Honestly, I was expecting a very, very good melodrama when I walked in the theater. So when I walked out, I was a little puzzled, a little thrown off-balance. But I knew one thing for sure. I wish I knew the characters better—all of them, but particularly Ennis Del Mar, Heath Ledger's character. Heath Ledger gives the best performance of the decade, if not more. Ledger creates a Marlboro Man with an infinite depth; every twitch of his mouth, every narrowing of his eyes has an entire world of emotions, thoughts, associations behind it. This is the most complete character work I have ever seen. And I do not think it is too hyperbolic to say that not since Brando has a male actor been this quietly powerful. Ledger is a marvel, and if he were the only good part of the film, I would still count it one of the best of the year.
But there is a lot more to appreciate. Jake Gyllenhaal gives a great performance, but is unavoidably overshadowed by Ledger. Anne Hathaway plays deliciously against type, a Texan rodeo star who can't keep her shirt on, her mouth off a cigarette, or her hair from ridiculousness. Michelle Williams is not called on for much, but two moments in particular—in bed with Ledger and immediately after observing Ledger and Gyllenhaal kissing—are among the more moving seconds in the film. Then there is the cinematography. I think it is Montana that is called the Big Sky State, but Wyoming's expansiveness is nonpareil. This film is shot gorgeously.
But it is really the characters that made me want to watch it over again. I simply did not want to leave Ennis, but I also wanted to observe all the characters more, try to figure out more, learn more about them, simply watch them interact. Brokeback Mountain is over two hours long, but, like a really good novel, there will never be enough pages or minutes of film to contain the complexities you can observe in a single paragraph or a single close-up in just one character's face. I wish I knew the characters in Brokeback, or at the very least, I wish I could just watch them some more.
January 12, 2006
In their perpetual quest to catch up to the Europeans and Japanese in automotive technology, Detroit has decided to aggressively market “flex fuel” vehicles—those that can run on either gasoline or E85, a special 85% ethanol and 15% gas blend. The motive for doing so is clear: consumers have pegged Ford and GM as laggards in creating fuel-efficient technology. Both companies have been late to hybrid technology, which is now dominated by Honda and Toyota (Ford did introduce the first hybrid SUV, but still pays royalties to Toyota for its hybrid patents). The Americans have even been beat at their own hydrogen-car initiative—Honda produced working prototypes of a fuel-cell hydrogen car over two years ago.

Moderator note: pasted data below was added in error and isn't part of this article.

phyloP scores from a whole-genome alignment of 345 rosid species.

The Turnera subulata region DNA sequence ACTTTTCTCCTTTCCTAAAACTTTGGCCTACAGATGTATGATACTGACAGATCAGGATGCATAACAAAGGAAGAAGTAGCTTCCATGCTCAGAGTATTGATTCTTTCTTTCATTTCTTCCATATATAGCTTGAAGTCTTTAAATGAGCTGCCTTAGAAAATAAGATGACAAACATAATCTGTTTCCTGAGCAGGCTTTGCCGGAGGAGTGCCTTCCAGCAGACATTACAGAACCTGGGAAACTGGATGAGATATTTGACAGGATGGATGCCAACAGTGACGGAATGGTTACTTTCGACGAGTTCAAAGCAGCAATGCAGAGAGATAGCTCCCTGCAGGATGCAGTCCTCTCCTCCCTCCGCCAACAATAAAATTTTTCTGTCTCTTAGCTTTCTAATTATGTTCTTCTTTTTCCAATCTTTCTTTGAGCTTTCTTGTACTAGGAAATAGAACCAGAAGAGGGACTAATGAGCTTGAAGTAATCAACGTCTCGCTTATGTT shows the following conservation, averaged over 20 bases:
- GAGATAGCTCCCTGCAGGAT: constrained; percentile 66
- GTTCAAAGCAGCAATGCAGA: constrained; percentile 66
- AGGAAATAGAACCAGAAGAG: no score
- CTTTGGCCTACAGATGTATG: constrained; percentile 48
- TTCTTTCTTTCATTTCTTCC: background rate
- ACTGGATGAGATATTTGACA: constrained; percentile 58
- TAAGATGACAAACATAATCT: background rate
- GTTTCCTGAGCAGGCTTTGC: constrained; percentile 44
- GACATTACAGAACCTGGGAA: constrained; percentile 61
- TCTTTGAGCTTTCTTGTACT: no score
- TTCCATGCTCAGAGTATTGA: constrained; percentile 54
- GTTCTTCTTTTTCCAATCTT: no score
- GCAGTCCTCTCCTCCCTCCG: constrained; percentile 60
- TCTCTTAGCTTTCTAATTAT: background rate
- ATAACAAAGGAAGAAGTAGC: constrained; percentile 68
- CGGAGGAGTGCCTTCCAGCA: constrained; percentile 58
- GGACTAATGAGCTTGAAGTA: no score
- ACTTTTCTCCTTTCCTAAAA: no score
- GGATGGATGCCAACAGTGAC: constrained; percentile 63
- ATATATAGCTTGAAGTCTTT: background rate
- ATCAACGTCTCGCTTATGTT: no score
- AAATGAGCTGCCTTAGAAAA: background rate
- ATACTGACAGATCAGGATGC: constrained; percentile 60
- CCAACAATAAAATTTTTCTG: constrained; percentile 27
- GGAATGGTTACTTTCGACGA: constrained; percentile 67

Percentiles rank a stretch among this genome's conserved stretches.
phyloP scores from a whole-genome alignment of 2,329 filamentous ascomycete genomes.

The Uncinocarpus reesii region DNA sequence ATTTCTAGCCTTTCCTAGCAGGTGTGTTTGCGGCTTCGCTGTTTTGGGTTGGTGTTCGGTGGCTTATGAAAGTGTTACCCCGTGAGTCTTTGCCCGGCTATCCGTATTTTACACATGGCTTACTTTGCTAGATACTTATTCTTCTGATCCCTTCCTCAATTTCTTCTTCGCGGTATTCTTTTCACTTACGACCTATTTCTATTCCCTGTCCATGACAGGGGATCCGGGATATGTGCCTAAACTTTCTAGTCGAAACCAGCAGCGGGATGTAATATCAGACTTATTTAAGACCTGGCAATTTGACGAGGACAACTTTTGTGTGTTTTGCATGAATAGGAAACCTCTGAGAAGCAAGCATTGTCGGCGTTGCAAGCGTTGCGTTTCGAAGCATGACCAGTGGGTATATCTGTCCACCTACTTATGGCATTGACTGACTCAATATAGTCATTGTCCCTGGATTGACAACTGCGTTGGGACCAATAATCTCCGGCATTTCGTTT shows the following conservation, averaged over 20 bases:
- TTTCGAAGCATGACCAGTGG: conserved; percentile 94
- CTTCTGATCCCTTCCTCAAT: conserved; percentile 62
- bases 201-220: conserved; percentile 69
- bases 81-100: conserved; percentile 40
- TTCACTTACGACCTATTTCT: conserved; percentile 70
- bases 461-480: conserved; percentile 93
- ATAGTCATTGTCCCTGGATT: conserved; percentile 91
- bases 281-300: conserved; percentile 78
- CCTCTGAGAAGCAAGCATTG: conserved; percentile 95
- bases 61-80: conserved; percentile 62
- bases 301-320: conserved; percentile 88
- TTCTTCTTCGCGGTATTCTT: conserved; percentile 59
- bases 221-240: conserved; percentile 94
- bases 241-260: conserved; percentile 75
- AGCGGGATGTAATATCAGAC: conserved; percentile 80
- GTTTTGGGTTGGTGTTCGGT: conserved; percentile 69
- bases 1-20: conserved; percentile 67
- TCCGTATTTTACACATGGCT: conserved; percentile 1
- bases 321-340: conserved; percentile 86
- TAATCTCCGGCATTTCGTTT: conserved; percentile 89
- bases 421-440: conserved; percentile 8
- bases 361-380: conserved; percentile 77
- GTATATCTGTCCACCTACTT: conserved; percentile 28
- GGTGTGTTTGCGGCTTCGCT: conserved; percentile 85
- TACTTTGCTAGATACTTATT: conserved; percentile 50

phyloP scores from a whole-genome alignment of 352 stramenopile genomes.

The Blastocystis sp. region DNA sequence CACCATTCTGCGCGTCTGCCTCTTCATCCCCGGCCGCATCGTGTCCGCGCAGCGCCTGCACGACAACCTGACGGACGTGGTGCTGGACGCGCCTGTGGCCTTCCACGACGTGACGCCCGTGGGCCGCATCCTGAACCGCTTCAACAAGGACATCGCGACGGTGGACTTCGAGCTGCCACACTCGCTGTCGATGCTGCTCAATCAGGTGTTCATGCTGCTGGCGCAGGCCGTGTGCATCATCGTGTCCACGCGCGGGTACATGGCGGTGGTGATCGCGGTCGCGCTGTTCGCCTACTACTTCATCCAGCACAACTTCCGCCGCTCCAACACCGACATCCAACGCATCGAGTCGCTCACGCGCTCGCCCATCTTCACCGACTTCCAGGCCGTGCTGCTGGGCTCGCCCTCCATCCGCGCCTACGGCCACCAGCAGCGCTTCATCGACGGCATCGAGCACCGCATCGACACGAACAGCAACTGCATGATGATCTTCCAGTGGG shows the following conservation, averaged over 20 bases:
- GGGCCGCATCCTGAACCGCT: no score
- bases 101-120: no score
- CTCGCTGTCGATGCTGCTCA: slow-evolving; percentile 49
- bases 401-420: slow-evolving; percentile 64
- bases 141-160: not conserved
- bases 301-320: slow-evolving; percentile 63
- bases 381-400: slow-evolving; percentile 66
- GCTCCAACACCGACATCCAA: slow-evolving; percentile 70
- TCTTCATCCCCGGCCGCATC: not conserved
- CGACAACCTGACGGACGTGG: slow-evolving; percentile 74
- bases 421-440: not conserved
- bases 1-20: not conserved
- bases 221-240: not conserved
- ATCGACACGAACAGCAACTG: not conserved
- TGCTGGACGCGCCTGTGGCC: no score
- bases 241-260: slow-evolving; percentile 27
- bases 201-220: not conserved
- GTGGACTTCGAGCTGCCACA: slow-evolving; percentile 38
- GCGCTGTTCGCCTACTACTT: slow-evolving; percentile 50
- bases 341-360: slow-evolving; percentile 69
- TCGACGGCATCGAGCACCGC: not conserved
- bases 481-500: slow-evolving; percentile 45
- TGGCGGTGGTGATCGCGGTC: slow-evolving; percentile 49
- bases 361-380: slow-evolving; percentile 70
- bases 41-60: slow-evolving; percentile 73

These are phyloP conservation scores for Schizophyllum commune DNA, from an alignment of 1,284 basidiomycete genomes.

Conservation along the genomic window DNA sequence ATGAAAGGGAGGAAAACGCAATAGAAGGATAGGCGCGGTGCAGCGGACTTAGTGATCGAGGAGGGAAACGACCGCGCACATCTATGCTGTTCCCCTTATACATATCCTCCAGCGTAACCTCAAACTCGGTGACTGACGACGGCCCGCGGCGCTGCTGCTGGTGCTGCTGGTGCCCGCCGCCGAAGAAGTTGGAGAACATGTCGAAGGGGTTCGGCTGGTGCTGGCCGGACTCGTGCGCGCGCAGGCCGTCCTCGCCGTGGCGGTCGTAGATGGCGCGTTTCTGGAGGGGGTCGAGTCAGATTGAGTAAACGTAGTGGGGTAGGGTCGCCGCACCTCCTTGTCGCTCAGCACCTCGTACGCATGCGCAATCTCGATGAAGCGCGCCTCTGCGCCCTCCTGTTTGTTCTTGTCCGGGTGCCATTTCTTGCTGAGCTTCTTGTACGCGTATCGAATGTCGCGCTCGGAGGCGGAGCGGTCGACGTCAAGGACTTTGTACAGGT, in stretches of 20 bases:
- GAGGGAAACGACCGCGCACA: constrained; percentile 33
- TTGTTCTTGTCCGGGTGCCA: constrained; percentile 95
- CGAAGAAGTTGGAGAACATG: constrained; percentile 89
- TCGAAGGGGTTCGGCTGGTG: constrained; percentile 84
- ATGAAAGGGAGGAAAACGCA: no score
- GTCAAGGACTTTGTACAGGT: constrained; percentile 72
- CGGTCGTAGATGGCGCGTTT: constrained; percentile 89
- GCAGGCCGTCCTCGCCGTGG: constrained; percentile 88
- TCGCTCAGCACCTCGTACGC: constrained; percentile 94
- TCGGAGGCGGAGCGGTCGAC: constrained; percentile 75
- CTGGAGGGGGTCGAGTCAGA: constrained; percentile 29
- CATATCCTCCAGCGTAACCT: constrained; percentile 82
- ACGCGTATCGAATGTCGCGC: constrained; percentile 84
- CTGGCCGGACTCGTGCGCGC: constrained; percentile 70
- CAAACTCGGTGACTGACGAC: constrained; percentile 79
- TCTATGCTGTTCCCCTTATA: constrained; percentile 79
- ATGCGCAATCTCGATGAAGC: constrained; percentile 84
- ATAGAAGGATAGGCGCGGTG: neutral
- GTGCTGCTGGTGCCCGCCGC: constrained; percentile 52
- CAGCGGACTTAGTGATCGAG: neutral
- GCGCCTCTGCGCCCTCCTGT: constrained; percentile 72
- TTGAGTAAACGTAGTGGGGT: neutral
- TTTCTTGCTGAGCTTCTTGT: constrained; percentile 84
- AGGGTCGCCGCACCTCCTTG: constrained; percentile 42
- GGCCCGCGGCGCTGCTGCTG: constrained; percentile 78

The flex-fuel vehicles aim to take advantage of consumer ignorance over the true cost of ethanol. Ethanol is a grain alcohol that is created from the fermentation of sugars, which in the U.S., comes namely from the heavily subsidized Midwestern states. Proponents proclaim that adding it to gasoline blends will make it burn cleaner on a per-gallon basis; this is true. However, the claim that ethanol is energy efficient is questionable at best. While it is nature’s way of channeling solar energy for tangible use, the method by which the corn is transformed into ethanol uses gargantuan amounts of energy itself.
In U.S. agriculture, we use fossil fuels on the farm—the plow, for fertilization, irrigation, pesticide application, and harvesting. After air-conditioned tractors gather the corn, we then transport it via fossil-fuel semis to processing plants. More energy is used to process it, refrigerate it (condense ethanol into liquid) and then transport it yet again. What is the true impact?
David Pimentel of Cornell University has published controversial papers expounding ethanol’s net cost. That is, for every joule of non-solar energy (the sun is essentially free energy) inputted, the end-user is outputted only a fraction of that joule. While additional studies conclude that there might be a tiny net benefit, we can only conclude that E85’s efficiency highly uncertain. Physics tells that energy is lost as heat (friction and the like) over longer transmission distances, which begs the question: if we use fossil fuel to grow an “alternative fuel” to provide energy, why not just use the fossil fuel directly?
Moreover, what is absolutely certain is that when E85 is added to any car, E85 engines have around 25% lower fuel-efficiency. For example, a Ford Taurus using E85 is much less efficient than the same Ford Taurus using regular gasoline (Hwy mileage: Gas, 27; E85, 20).
Given Ford and GM’s financial problems, pursuing technology with very little demand doesn’t make sense. Their R&D dollars would be better spent on creating the fuel-efficient vehicles that Americans now want (hybrid growth is astronomical). Few people have access to rare E85 stations, which won’t change in number unless the government creates lavish subsidies. Midwest politicians are sure to love bringing in the pork under the guise of “increasing energy security” when in fact they do nothing but exacerbate the situation—increased ethanol use only drives up demand for even more fossil fuels. There are no real winners here, except perhaps Archer-Daniels-Midland, who will be rolling in liquid gold.